Go to www.blackmagicdesign.com and download the official installer *.zip archive for DaVinci Resolve or DaVinci Resolve Studio for Linux and save it into a new empty directory.
Download the latest version of the MakeResolveDeb *.tar.gz archive from this website and put it in the same directory as the Resolve installer *.zip archive.
From now on it's easiest to continue in the terminal. Open up a new terminal window and go to the directory where you downloaded the Resolve installer and MakeResolveDeb and unpack both archives.
cd ~/resolvedeb unzip DaVinci_Resolve_Studio_17.3.1_Linux.zip tar zxvf makeresolvedeb_1.5.1_multi.sh.tar.gz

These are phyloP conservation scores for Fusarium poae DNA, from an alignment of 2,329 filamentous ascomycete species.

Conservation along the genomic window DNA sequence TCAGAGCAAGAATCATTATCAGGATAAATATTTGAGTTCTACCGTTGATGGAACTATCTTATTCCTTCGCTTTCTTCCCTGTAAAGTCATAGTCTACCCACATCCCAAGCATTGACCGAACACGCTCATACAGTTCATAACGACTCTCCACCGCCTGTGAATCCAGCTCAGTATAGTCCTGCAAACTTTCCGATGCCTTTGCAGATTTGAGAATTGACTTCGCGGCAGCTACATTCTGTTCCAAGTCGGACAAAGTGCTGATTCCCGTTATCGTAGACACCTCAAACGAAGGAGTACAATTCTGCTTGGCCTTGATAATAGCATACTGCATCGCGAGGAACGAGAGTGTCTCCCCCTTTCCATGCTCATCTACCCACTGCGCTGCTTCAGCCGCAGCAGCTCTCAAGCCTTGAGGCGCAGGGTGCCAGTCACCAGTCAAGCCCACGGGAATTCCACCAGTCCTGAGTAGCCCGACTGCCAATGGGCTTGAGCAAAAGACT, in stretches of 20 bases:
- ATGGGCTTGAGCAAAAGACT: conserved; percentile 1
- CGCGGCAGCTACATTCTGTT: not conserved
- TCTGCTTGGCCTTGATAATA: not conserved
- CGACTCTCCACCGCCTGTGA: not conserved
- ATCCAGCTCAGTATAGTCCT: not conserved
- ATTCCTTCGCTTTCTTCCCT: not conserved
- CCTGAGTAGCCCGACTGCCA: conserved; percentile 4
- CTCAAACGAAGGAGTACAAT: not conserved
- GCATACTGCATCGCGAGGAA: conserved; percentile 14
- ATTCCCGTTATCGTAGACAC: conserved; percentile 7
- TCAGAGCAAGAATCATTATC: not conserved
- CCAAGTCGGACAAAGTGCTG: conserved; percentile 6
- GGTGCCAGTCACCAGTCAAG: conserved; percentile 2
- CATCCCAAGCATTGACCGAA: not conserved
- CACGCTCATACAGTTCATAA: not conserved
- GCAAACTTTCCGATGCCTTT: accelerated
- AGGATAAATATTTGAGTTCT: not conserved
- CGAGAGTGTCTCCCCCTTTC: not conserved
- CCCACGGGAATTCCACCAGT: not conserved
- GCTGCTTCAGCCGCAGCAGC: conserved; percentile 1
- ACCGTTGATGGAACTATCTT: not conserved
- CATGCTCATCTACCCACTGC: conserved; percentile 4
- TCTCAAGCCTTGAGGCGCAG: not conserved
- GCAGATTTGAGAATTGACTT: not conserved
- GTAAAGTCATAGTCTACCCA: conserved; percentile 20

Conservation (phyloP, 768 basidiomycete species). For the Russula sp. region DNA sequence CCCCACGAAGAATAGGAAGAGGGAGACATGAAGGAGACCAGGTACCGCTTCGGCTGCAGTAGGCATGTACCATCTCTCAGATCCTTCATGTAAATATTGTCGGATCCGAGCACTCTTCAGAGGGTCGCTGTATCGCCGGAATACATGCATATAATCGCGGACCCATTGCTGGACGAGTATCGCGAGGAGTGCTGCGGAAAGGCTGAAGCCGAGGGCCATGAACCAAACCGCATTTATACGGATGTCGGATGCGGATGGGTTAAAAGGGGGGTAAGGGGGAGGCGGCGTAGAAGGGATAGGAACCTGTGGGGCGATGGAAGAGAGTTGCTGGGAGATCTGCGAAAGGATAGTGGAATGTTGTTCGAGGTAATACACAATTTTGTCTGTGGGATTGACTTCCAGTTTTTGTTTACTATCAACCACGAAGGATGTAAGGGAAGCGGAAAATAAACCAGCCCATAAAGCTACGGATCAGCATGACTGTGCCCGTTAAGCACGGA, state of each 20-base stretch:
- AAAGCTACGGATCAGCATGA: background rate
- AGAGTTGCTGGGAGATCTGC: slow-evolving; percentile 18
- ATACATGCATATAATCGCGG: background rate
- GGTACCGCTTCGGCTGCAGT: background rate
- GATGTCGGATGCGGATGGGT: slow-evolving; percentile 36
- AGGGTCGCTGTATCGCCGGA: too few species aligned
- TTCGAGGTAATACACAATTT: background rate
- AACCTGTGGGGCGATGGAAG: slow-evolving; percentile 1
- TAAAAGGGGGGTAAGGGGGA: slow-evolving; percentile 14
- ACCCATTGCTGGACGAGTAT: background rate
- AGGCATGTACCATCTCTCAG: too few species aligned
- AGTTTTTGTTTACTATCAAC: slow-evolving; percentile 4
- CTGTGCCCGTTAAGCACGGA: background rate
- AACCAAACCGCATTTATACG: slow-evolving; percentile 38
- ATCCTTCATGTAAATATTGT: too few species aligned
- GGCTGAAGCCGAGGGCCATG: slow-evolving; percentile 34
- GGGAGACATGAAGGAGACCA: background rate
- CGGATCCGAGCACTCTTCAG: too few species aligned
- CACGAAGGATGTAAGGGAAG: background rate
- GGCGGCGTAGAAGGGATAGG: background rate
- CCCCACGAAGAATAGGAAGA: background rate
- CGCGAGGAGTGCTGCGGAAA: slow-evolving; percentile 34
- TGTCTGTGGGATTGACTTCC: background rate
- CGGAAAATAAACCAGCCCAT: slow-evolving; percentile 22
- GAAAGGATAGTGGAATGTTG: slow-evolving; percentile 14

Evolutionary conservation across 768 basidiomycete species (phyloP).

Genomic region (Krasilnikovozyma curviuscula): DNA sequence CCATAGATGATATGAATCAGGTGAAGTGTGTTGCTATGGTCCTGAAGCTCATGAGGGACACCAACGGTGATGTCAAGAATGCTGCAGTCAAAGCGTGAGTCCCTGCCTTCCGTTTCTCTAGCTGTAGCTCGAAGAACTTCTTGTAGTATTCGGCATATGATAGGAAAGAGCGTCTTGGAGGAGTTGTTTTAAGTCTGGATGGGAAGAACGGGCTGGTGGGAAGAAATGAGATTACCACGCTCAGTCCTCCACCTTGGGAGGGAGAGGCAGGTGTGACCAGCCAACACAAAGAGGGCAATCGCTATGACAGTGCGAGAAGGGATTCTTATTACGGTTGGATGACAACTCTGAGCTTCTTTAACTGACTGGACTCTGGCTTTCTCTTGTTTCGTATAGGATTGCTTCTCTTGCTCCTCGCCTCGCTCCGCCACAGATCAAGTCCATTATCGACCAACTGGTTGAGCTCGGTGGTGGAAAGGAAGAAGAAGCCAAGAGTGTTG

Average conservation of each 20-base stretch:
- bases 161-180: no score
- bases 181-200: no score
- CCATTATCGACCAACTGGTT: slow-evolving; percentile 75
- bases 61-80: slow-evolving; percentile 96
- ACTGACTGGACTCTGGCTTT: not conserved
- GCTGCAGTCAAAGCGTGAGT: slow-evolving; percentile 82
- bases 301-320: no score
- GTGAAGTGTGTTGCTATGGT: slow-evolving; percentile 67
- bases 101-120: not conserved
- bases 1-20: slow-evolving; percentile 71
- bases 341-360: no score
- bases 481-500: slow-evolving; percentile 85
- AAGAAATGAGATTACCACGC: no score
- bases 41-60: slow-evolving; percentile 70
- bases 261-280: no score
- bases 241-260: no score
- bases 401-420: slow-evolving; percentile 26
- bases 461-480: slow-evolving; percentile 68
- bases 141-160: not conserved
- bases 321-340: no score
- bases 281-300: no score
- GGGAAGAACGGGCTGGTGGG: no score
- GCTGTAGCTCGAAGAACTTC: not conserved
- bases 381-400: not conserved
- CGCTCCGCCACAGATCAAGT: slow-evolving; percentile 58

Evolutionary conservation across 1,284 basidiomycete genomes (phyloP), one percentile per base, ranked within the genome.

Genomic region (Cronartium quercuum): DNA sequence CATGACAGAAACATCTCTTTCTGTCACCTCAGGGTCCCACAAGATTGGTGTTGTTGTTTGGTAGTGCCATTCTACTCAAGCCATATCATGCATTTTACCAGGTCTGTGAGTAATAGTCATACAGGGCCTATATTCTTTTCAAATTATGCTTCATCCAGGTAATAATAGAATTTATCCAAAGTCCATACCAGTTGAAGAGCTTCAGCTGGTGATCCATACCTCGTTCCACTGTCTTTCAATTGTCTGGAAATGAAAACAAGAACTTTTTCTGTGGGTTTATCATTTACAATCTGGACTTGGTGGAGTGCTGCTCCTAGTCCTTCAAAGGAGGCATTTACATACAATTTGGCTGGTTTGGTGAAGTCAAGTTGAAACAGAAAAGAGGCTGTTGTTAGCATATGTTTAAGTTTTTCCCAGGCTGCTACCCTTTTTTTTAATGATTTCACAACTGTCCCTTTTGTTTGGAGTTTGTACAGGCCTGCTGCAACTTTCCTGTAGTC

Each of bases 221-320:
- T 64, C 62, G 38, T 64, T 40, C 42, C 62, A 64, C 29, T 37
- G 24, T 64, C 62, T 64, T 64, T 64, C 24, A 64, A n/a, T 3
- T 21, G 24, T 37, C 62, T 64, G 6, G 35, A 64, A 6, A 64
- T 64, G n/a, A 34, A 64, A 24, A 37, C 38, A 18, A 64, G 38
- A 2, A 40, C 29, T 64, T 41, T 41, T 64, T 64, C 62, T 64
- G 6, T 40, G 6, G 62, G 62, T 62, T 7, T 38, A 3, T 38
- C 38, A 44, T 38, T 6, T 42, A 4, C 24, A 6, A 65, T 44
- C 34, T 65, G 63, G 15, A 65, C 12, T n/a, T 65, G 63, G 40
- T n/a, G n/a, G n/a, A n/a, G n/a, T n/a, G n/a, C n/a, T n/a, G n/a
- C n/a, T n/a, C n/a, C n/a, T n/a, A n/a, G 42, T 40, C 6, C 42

You should now have the following files in the directory:
DaVinci_Resolve_Studio_17.3.1_Linux.run DaVinci_Resolve_Studio_17.3.1_Linux.zip Linux_Installation_Instructions.pdf makeresolvedeb_1.5.1_multi.sh.tar.gz makeresolvedeb_1.5.1_multi.sh
When you have unpacked the archives and have all the needed files in the directory it's time to assemble the new *.deb file using MakeResolveDeb. First install required packages.
sudo apt-get install fakeroot
For Resolve 15.x you also need xorriso:
sudo apt-get install xorriso
The current version of MakeResolveDeb works for both Resolve and Resolve Studio. MakeResolveDeb will detect the Resolve variant in the archive and generate the appropriate Debian package. Run MakeResolveDeb and give the DaVinci Resolve installer *.run archive file name as the only argument.
The conversion can take a few minutes depending on computer and storage performance. If there are errors during the process it will be displayed on the terminal. A successful conversion is indicated by the last line saying "[DONE]" and the reported number of errors 0.